Kamasi Washington

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Kamasi Washington
Washington at the 2015 BRIC JazzFest Marathon in Brooklyn, New York
Washington at the 2015 BRIC JazzFest Marathon in Brooklyn, New York
Background information
BornLos Angeles, California
GenresJazz
Occupation(s)Musician
InstrumentsSaxophone (usually tenor)
Years active2000–present
LabelsYoung Turks, XL, Brainfeeder
Associated actsFlying Lotus, Ibeyi, Kendrick Lamar, Run the Jewels, Thundercat, Dinner Party (band)
Websitekamasiwashington.com

Kamasi Washington is an American jazz saxophonist, usually playing tenor saxophone.[1]

Career[edit]

Washington was born in Los Angeles, California.[2] He is a graduate of the Academy of Music of Alexander Hamilton High School in Beverlywood, Los Angeles.[1] Washington next enrolled in UCLA's Department of Ethnomusicology, where he began playing with faculty members such as Kenny Burrell, Billy Higgins, and bandleader/trumpeter Gerald Wilson. Washington features in the album Young Jazz Giants in 2004.[3] He has played along with a diverse group of musicians including Wayne Shorter, Herbie Hancock, Horace Tapscott, Gerald Wilson, Lauryn Hill, Nas, Snoop Dogg,[4] George Duke, Chaka Khan, Flying Lotus, Thundercat, Mike Muir, Francisco Aguabella, the Pan Afrikaan People's Orchestra and Raphael Saadiq.

Washington joined the Gerald Wilson Orchestra for its 2005 album In My Time.[5] Washington played saxophone on Kendrick Lamar's To Pimp a Butterfly.[6] His debut solo recording, The Epic, was released in May 2015.[7] The mini-album/EP Harmony of Difference followed in September 2017. His second full-length studio album, Heaven and Earth, was released in June 2018, with a companion EP titled The Choice released a week later.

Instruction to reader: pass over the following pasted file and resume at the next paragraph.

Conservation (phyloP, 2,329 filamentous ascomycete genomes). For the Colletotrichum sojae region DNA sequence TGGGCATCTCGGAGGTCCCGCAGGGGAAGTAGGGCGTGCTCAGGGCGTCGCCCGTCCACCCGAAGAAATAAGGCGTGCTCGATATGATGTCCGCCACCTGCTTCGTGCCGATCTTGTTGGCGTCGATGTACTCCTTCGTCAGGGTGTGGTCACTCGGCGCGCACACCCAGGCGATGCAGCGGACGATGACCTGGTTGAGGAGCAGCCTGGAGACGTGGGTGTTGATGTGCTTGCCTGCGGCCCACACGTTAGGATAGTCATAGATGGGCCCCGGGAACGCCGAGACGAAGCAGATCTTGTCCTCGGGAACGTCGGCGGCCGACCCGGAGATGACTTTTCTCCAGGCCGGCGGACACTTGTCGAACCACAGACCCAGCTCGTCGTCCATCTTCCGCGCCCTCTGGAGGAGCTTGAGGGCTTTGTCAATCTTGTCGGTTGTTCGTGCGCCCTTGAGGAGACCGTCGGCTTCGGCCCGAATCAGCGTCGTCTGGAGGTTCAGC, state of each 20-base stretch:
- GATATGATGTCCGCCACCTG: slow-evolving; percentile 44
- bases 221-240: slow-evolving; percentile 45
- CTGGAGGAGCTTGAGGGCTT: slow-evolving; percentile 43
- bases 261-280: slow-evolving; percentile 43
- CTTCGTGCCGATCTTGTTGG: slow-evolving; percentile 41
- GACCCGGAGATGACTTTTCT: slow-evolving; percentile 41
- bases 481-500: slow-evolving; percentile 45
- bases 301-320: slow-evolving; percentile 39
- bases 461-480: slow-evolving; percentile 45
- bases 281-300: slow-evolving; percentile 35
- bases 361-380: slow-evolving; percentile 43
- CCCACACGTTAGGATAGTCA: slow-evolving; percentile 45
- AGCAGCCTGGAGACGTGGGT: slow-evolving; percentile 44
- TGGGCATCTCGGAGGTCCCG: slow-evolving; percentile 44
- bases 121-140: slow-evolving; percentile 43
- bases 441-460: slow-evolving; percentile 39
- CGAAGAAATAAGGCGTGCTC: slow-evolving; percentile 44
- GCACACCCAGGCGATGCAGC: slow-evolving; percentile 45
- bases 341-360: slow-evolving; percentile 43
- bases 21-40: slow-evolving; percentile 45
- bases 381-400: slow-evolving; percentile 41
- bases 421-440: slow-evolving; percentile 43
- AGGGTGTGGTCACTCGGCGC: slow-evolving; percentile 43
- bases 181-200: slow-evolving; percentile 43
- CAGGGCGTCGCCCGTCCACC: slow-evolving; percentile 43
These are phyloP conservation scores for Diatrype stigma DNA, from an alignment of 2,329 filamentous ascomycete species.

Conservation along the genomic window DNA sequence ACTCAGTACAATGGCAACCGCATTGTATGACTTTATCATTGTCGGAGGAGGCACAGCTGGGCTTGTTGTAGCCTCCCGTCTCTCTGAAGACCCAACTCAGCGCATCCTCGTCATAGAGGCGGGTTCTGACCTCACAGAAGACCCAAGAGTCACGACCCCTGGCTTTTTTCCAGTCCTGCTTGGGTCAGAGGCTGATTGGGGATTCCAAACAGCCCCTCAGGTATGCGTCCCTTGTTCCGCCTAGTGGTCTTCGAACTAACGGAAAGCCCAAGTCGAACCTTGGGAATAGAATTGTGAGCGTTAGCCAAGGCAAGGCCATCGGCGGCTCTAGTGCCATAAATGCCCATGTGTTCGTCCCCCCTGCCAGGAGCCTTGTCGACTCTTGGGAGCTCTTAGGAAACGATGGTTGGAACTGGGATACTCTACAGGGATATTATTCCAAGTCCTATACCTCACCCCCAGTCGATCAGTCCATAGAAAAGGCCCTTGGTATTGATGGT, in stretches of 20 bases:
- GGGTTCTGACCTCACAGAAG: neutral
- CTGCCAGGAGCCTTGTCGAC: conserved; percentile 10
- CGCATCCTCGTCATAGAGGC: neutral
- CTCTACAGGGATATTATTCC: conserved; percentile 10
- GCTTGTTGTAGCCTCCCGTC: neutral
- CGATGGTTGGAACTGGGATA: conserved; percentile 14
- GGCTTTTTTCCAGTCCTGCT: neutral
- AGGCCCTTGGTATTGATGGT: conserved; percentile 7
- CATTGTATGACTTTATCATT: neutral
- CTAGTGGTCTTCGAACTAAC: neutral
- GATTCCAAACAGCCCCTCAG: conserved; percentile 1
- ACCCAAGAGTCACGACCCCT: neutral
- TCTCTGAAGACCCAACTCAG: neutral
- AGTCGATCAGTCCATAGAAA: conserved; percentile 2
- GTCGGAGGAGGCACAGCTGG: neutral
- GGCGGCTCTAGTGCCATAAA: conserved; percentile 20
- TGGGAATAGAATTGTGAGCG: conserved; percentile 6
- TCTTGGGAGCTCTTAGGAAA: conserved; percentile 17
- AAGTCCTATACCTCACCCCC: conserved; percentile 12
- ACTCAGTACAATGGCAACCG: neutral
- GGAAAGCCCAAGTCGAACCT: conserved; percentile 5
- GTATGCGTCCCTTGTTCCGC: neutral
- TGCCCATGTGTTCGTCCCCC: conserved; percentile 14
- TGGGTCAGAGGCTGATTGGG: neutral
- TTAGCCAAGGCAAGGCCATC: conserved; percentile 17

Washington was featured in the final episode of Homeland as himself, performing a live show where protagonist Carrie Mathison was in the audience.

On June 25, 2020, Washington, Terrace Martin, Robert Glasper, and 9th Wonder announced the formation of the supergroup Dinner Party. They released a single, "Freeze Tag", and their debut extended play, Dinner Party, was released on July 10, 2020.[8]

Awards and nominations[edit]

Year Ceremony Category Nominated work Result Ref.
1999 John Coltrane Music Competition Won [9]
2015 Worldwide Winners Album of the Year The Epic Won [10]
2016 American Music Prize Won [11]
NAACP Image Awards Outstanding Jazz Album Nominated [12]
Libera Awards Album of the Year Nominated [13][14]
Best Breakthrough Artist Nominated
Groundbreaking Album of the Year Won
Heritage Album of the Year Won
2018 UK Music Video Awards Best Urban Video - International "Street Fighter Mas" Nominated [15]
Libera Awards Best Jazz Album Harmony of Difference Won [16]
2019 Worldwide Winners Jazz Album of the Year Heaven and Earth Won [17]
Libera Awards Album of the Year Won [18]
Best Jazz Album Won
Creative Packaging Won
Video of the Year "Heaven & Earth" Nominated
Brit Awards International Male Solo Artist Himself Nominated [19]
UK Music Video Awards Best Alternative Video - International "Hub-tones" Nominated [20]
Best Special Video Project "As Told to g/d Thyself" Nominated
2020 Primetime Emmy Awards Outstanding Music Composition for a Documentary
Series or Special (Original Dramatic Score)
Becoming Nominated [21]
Libera Awards Best Sync Usage Music in Apple Shot on iPhone XS commercial Nominated [22]
2021 Grammy Awards Best Score Soundtrack for Visual Media Becoming Pending [23]

Discography[edit]

As leader[edit]

Studio albums

EPs

Live albums

As sideman[edit]

With Throttle Elevator Music

  • Throttle Elevator Music (Wide Hive, 2012)
  • Area J (Wide Hive, 2014)
  • Jagged Rocks (Wide Hive, 2015)